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22 October - 13 November
FoSS and ESRC logos

Identity and belonging at the frayed edge of England

A conversation between Professors Phil Hubbard and Patrick Wright on Englishness, Borders and Brexit.

What’s on offer?

In this lecture, Phil Hubbard (author of Borderland: identity and belonging at the edge of England, 2022, MUP) and Patrick Wright (author of The Sea View Has me Again (2020, Repeater Books) consider the past, present and future of this corner of England, outlining how it embodies the changing relationship between the UK and its continental neighbours, and the prevalence of an exclusionary nationalism.

The event will be accompanied by an exhibit of photographs related to the themes of borders, refugees, and Englishness by Stuart Leech. The event will be followed by refreshments.

What’s it about?

In 2020, the conjunction of Brexit, COVID and the ‘migrant crisis’ put Kent in the headlines like never before. Images of asylum seekers on Kent beaches, lorries queued on motorways and the crumbling white cliffs of Dover all spoke to national anxieties, and were used to support ideas that severing ties with the EU was the best – or worst – thing the UK has ever done.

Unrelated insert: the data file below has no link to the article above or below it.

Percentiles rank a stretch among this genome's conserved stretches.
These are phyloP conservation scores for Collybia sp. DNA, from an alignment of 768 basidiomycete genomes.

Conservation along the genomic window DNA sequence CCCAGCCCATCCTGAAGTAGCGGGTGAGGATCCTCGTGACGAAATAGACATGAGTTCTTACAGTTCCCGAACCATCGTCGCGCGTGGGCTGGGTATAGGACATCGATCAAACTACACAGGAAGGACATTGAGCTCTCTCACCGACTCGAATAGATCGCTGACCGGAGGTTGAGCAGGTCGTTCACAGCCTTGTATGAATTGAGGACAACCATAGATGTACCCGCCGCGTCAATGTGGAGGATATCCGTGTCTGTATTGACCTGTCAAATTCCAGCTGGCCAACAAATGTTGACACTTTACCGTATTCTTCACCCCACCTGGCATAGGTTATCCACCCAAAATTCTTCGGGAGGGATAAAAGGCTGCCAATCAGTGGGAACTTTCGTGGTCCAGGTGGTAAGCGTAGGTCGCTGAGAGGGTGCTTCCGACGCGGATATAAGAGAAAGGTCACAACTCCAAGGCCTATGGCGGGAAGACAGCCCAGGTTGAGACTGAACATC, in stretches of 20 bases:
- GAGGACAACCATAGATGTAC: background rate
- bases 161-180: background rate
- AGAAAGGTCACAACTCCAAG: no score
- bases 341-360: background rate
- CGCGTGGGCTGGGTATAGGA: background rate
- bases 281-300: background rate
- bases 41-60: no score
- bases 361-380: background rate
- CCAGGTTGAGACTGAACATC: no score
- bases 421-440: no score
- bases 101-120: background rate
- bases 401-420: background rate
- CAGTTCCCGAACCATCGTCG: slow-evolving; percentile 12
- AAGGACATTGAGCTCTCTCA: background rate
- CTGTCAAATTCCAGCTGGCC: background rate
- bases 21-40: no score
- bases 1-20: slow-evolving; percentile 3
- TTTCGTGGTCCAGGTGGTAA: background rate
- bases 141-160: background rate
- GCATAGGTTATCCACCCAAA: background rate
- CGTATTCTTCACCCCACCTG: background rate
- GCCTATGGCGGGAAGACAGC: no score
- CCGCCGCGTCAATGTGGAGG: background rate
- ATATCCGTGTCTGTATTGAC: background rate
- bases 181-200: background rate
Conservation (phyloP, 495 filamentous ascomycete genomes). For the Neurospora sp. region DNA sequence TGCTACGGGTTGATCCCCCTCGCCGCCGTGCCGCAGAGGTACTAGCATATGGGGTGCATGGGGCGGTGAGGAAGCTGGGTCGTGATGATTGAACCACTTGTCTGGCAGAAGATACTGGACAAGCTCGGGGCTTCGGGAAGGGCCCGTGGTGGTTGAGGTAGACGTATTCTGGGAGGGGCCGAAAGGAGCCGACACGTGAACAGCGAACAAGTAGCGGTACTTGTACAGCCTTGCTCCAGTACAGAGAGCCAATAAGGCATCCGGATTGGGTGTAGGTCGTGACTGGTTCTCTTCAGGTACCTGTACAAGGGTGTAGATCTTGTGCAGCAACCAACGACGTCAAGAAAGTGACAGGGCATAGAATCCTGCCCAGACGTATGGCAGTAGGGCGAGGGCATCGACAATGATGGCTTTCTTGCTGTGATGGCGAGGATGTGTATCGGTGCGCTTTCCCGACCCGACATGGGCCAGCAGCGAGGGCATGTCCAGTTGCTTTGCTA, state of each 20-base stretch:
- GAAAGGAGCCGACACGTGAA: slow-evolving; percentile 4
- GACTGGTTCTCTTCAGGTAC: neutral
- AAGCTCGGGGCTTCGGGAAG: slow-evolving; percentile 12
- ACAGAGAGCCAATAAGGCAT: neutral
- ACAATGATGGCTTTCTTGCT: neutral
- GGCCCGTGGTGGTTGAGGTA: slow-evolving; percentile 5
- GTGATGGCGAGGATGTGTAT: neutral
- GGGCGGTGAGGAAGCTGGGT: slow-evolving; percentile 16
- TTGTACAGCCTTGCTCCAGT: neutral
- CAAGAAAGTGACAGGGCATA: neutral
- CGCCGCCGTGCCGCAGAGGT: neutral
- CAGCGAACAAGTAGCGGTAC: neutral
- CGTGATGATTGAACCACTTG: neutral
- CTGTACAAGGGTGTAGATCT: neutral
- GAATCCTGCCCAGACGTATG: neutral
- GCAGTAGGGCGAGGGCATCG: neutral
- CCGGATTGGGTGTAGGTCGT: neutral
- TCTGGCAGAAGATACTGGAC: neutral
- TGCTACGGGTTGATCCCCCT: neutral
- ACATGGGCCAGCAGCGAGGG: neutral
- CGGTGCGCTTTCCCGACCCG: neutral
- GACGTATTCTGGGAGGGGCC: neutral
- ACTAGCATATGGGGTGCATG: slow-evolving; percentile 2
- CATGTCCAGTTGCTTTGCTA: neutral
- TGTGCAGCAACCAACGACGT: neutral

Who’s leading the event?

Professor Phil Hubbard is Professor of Urban Studies at King’s and author of multiple books on place, space and identity. 

Professor Patrick Wright is Professor (emeritus) of Literature and History at King’s.

Dr Dawn Lyon (Chair) is Reader in Sociology at the University of Kent.

Stuart Leech is a freelance photographer and designer based in Margate, Kent. 

Open to

Anyone is welcome but mainly for those aged 16 plus. We are keen to reach audiences in refugee and migration support networks in London, given the event will have particular resonance and relevance for those who are dealing with the implications of the hostile environment policies currently pursued in the post-Brexit era.

Of particular interest to

The issues are of wide interest, though will attract interest of those who are concerned with exclusionary nationalisms and racisms as they have developed in the post-Brexit era, as well as those who work with refugees and migrants, especially in the South East of England.